Wiebke Ahrndt, the director of the Übersee Museum, said by phone before the ceremony that the museum’s leaders “must take responsibility for the misdeeds of our predecessors.” She added, “We can’t undo the wrongs, but we can try to make amends.”
Museums began returning human remains to Hawaii in the early ’90s, and since then, 123 repatriations have taken place from institutions in the United States and the Europe, according to the Office of Hawaiian Affairs. Germany first returned remains to Hawaii in 2017, when the Dresden State Art Collections transferred the remains of four people that had been stolen from graves.
“In the early years, some things were difficult,” said Kamakana Ferreira, an Office of Hawaiian Affairs official. “A lot of museums were set in old ways,” he added, noting that the Dresden repatriation came 26 years after the first request.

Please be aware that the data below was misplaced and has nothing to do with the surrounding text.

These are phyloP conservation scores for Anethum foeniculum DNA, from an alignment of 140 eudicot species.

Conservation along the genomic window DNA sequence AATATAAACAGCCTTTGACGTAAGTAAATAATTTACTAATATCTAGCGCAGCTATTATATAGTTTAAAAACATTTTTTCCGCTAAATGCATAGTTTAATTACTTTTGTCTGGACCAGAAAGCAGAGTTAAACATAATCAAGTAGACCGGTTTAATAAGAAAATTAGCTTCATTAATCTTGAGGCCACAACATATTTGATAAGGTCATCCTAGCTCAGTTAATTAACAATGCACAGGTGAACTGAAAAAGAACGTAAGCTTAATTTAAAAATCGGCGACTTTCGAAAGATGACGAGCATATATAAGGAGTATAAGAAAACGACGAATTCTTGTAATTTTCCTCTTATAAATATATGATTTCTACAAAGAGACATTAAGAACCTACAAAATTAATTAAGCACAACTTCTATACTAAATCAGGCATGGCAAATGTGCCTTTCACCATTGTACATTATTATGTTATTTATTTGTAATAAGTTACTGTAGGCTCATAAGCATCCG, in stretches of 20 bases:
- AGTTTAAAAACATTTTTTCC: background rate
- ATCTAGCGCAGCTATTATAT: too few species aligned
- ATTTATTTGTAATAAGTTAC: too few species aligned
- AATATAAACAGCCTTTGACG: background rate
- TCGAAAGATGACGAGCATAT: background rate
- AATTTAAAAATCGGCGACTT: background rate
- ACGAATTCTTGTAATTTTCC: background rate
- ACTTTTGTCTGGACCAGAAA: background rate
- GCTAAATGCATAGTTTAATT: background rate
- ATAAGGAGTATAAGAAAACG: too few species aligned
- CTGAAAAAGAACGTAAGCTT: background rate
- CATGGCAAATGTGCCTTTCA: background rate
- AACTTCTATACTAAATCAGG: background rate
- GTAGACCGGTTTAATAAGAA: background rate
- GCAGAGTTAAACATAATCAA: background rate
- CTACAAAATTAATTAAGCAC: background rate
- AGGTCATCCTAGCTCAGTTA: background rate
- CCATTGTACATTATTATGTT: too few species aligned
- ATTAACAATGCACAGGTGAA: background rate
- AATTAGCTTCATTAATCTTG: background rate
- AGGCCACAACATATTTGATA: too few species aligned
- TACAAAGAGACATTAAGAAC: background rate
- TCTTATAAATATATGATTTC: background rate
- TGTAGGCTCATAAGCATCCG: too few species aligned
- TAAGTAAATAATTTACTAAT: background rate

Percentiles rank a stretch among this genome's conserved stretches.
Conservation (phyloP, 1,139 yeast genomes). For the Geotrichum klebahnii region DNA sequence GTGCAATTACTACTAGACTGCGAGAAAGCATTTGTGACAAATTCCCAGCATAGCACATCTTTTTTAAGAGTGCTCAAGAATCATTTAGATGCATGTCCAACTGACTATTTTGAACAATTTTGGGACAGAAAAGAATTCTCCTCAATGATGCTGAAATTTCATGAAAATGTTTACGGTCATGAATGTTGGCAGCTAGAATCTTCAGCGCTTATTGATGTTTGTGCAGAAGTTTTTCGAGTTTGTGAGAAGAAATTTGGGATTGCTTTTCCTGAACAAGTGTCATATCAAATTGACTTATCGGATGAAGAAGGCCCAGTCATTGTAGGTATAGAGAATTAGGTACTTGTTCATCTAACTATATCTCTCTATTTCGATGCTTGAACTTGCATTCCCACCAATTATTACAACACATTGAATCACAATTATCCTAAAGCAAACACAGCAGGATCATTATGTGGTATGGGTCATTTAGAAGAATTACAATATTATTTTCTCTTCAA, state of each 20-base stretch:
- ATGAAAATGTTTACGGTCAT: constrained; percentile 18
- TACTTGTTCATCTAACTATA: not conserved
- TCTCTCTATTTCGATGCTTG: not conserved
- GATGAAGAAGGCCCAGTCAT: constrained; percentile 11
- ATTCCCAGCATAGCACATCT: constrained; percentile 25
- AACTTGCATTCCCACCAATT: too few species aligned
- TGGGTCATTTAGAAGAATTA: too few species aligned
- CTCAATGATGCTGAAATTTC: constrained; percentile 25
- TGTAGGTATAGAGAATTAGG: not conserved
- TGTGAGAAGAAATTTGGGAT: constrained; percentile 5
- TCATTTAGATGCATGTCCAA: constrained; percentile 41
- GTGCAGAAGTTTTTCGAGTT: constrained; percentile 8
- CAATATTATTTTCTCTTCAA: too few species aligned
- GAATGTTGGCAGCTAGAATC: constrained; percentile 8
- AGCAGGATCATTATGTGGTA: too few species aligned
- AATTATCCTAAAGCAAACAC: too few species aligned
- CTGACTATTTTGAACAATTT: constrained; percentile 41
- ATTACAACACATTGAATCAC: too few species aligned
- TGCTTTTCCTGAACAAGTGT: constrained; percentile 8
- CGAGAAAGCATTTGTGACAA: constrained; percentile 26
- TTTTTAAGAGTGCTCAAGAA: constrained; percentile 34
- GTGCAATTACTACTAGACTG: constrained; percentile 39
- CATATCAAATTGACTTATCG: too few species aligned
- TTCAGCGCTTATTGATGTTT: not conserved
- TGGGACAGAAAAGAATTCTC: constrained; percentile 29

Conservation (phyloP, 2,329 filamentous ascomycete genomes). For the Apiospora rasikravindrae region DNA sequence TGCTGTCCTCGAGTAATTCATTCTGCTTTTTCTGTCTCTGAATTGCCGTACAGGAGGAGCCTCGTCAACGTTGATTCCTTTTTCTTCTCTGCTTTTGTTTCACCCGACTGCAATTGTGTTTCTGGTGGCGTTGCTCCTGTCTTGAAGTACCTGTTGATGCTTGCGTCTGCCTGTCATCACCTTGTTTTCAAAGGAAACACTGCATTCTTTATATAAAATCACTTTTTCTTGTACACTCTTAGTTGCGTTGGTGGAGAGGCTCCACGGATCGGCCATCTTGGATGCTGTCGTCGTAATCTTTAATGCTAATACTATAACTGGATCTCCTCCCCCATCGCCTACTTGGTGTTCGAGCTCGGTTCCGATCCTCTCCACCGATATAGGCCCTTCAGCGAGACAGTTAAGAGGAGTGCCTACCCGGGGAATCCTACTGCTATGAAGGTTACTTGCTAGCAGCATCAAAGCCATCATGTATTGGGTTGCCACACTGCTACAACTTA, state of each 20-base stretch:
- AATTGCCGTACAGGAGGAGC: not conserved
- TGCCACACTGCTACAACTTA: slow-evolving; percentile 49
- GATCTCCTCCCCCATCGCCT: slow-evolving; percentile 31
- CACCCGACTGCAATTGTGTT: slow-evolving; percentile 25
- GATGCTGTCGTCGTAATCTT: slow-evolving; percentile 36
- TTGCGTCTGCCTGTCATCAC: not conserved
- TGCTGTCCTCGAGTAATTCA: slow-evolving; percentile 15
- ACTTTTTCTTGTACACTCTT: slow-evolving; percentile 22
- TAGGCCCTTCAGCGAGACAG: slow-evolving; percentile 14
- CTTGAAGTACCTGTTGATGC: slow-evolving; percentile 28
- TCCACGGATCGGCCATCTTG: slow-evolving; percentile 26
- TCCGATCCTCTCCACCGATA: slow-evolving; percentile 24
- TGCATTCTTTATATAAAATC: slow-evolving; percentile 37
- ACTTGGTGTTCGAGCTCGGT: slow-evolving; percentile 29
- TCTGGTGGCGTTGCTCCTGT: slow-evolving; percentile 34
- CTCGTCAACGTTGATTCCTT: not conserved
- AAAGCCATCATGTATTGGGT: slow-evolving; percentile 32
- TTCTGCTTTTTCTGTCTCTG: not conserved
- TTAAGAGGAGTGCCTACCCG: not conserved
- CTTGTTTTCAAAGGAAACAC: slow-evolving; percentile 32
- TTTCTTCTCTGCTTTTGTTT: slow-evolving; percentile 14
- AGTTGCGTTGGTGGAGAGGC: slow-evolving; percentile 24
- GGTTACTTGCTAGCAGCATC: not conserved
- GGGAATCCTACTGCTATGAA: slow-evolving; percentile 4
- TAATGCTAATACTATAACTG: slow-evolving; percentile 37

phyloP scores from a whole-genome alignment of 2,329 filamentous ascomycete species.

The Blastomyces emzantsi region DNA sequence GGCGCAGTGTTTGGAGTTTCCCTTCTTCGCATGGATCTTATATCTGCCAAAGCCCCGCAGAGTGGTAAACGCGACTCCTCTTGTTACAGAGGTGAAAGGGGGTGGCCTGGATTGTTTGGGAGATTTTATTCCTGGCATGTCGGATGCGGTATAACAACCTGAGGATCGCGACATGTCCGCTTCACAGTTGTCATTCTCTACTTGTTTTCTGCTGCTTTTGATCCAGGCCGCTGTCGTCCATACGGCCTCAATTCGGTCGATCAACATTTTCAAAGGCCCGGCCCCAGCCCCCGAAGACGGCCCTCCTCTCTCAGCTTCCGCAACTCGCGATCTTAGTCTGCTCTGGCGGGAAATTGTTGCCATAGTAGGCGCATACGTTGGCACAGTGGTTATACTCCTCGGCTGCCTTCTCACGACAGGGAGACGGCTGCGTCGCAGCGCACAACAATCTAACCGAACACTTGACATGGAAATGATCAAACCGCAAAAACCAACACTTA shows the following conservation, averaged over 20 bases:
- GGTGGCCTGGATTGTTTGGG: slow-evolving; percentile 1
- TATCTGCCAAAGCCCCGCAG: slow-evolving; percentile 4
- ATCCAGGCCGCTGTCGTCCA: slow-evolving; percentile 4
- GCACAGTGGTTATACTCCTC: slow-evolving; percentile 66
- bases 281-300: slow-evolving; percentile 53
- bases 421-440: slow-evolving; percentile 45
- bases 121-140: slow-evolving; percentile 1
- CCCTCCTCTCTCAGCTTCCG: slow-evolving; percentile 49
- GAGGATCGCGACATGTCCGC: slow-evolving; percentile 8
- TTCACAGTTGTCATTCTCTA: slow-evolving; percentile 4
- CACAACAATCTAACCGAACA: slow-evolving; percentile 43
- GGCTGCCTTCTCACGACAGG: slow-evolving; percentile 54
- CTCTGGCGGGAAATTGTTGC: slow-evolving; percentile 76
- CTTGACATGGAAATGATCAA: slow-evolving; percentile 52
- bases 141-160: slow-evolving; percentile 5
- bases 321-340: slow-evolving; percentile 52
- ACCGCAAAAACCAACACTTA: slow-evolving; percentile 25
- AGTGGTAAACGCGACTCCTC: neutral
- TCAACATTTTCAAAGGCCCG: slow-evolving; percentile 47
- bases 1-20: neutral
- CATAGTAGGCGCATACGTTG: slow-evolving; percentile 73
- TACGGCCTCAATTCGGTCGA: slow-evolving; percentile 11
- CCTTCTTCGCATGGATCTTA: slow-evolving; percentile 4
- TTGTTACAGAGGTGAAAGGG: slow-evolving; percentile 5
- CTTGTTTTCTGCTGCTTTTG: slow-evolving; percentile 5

In contrast, Göttingen University is transferring 13 Hawaiian remains less than six months after receiving a claim, Ferreira said. “It’s an impressive timeline — because they want to do the right thing,” he said.
One of the largest German collections of human remains is in Berlin. In 2011, the Prussian Cultural Heritage Foundation, which oversees several major Berlin museums, said the Hawaiian skulls were among about 7,700 such remains it had received from the city’s largest hospital. Many were in a bad condition.
Hermann Parzinger, the foundation’s president, said its researchers were examining the skulls to identify their origins and return them. As well as identifying the remains from Hawaii, they had also traced more than 1,000 of the skulls to parts of East Africa that had been under German rule, he said.